We have installed a billboard featuring Presidential candidate Donald Trump and outgoing leader Barack Obama above the Waterloo pub on nearby Baggot Street.
The advertisement is a massive 6m x 4m and sits two doors down from a Paddy Power shop, contrasts Trump’s perma-tan skin tone to that of Barack Obama, the first black US President, by carrying the title of “Orange Is The New Black?” along with the property tycoon’s odds of winning the presidential race.
The move comes as Paddy Power can report that Hillary Clinton’s post-convention bump seems to be waning. After a period of heightened cash for Hillary, the bookie is again starting to see chunky punts on Trump at the prices available.
From initial odds of 100/1 to secure the Oval Office in 2012, the star of U.S. version of The Apprentice was cut into 40/1 after he announced his intention to run for office in June 2015.
Since then, despite his campaign being more controversial than Colin Kaepernick’s protest, his odds have continued to tumble with punters piling into the Trumpdozer at any price they can get their hands on.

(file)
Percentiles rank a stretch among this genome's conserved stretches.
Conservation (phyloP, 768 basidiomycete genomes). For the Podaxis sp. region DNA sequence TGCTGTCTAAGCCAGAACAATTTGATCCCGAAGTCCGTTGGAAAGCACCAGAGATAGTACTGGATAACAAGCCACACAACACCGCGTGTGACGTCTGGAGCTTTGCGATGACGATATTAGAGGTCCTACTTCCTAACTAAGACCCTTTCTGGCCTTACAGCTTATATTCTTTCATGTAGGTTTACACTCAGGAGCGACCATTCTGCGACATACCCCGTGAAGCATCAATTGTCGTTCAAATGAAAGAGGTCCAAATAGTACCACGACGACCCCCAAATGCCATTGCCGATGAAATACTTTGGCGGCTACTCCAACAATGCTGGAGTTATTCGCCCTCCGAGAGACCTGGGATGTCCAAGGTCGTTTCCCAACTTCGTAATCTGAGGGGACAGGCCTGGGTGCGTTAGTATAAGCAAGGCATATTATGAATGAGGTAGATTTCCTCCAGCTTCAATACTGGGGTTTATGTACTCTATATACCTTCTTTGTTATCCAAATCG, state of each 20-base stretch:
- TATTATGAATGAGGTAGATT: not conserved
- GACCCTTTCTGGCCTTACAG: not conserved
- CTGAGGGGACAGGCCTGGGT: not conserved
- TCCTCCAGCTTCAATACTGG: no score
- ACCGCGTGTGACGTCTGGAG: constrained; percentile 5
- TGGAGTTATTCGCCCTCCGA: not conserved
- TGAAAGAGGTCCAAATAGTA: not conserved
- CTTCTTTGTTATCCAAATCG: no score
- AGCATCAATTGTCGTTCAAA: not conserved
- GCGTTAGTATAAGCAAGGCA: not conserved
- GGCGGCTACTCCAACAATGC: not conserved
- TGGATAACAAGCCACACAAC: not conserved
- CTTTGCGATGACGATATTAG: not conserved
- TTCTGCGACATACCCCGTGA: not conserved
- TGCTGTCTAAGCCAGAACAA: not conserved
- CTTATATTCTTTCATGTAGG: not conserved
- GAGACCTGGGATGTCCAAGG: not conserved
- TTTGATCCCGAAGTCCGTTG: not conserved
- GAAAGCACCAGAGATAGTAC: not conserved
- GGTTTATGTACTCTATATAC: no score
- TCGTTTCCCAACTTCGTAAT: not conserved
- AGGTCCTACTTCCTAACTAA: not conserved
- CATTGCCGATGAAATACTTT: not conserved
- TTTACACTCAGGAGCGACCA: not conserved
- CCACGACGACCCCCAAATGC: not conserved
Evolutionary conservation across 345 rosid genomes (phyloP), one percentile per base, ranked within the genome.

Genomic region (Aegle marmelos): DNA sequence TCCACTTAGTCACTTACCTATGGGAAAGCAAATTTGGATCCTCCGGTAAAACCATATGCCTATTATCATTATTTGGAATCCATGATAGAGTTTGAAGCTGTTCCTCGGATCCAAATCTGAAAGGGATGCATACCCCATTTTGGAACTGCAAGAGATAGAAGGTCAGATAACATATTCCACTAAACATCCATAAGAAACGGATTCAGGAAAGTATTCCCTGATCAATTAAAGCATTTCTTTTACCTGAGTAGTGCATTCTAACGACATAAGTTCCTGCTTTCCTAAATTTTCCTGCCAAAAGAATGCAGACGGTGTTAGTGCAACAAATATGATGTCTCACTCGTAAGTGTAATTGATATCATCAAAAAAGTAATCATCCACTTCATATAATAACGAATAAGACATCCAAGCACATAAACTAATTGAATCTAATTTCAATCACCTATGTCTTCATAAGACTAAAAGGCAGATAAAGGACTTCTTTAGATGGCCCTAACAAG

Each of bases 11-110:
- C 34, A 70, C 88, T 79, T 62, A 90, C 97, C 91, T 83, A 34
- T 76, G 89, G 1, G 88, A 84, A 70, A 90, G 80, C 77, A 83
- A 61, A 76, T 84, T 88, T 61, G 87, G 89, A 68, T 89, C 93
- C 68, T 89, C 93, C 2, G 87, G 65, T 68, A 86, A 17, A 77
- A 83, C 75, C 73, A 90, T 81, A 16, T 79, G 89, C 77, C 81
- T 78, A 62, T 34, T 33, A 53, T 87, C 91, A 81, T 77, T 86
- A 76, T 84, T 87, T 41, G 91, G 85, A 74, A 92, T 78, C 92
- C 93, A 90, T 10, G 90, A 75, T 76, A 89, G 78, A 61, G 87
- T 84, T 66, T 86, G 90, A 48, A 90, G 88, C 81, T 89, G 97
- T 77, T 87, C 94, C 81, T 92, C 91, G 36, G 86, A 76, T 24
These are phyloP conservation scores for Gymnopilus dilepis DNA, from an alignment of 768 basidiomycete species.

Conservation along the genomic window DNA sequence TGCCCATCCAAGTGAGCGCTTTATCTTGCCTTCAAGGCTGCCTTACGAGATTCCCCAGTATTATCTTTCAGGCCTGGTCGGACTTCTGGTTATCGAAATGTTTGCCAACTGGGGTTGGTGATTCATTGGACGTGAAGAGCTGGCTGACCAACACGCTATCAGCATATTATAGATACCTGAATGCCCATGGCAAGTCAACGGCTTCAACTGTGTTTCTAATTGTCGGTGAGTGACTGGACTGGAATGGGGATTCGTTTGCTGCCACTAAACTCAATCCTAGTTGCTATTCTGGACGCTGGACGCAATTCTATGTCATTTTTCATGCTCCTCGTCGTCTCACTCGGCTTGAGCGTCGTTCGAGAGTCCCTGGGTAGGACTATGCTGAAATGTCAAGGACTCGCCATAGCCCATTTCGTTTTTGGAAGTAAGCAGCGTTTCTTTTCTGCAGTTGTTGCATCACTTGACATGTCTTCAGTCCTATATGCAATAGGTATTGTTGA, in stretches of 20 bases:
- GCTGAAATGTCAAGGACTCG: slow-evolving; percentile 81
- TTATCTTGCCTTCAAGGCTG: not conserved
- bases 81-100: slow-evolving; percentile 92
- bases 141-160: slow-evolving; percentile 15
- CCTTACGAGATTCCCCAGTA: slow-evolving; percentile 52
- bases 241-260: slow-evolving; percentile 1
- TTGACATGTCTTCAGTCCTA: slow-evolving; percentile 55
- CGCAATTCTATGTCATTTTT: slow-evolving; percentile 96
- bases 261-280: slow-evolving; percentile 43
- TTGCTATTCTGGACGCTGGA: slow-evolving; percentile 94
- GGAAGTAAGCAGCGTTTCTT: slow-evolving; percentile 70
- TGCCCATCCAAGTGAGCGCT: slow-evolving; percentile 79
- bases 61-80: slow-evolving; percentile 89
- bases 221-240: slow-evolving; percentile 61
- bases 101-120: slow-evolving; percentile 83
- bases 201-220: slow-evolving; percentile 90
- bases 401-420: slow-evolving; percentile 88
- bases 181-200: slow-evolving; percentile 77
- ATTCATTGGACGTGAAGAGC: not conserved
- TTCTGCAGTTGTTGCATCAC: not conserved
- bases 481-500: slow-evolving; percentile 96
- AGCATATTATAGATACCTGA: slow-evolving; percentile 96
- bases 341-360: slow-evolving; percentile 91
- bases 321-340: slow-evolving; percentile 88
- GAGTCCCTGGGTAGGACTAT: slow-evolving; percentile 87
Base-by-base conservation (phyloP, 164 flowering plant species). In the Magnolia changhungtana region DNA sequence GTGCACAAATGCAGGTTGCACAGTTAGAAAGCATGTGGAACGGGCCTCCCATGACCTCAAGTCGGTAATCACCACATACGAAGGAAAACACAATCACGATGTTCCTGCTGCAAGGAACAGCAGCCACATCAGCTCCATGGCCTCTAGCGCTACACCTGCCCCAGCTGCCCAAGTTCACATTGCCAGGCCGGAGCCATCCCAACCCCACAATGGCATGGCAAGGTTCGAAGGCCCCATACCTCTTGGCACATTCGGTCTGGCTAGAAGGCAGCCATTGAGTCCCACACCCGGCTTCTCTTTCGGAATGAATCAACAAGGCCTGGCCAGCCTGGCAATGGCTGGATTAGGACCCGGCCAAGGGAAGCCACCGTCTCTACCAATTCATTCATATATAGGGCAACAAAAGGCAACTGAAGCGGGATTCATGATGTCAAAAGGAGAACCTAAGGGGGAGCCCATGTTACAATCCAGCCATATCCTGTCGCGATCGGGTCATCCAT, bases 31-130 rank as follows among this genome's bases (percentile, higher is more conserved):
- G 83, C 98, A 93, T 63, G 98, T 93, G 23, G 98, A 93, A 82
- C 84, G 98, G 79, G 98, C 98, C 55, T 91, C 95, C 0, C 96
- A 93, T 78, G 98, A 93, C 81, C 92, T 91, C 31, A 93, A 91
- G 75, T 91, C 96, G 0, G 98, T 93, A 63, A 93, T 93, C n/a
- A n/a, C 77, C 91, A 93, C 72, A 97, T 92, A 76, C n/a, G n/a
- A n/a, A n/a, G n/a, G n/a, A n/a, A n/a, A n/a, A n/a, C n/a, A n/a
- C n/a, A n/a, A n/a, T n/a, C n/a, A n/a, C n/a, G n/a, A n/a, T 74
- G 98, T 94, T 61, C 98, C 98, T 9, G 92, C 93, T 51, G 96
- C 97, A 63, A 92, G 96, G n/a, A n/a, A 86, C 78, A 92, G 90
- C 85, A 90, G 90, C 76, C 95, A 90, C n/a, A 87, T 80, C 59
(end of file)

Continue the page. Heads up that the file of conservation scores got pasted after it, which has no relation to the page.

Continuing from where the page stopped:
Should he go onto win the White House, punters stand to win in excess of €1m – comfortably the biggest political payout in Paddy Power’s history, a figure likely to double over the coming months.
The Donald’s current price of represents a 25% chance of chance of succeeding President Obama, while Hillary Clinton remains the 4/11 favourite for the Oval Office.
Paddy Power, a spokesperson for Paddy Power, said “With the gridiron attracting hordes of American visitors we thought we’d give them a little insight into how their Republican candidate is faring in the betting. Despite some of Trump’s comments being more ill-advised than his hair, the billionaire is still very much in the race and there is a realistic chance that orange may be the new black.”
As for the game itself, Paddy Power make Georgia Tech its 4/6 favourites to mark their trip to Dublin with a win while Boston College are available at 13/10 to leave the Emerald Isle with a victory under their belts.
Words: Féilim Mac An Iomaire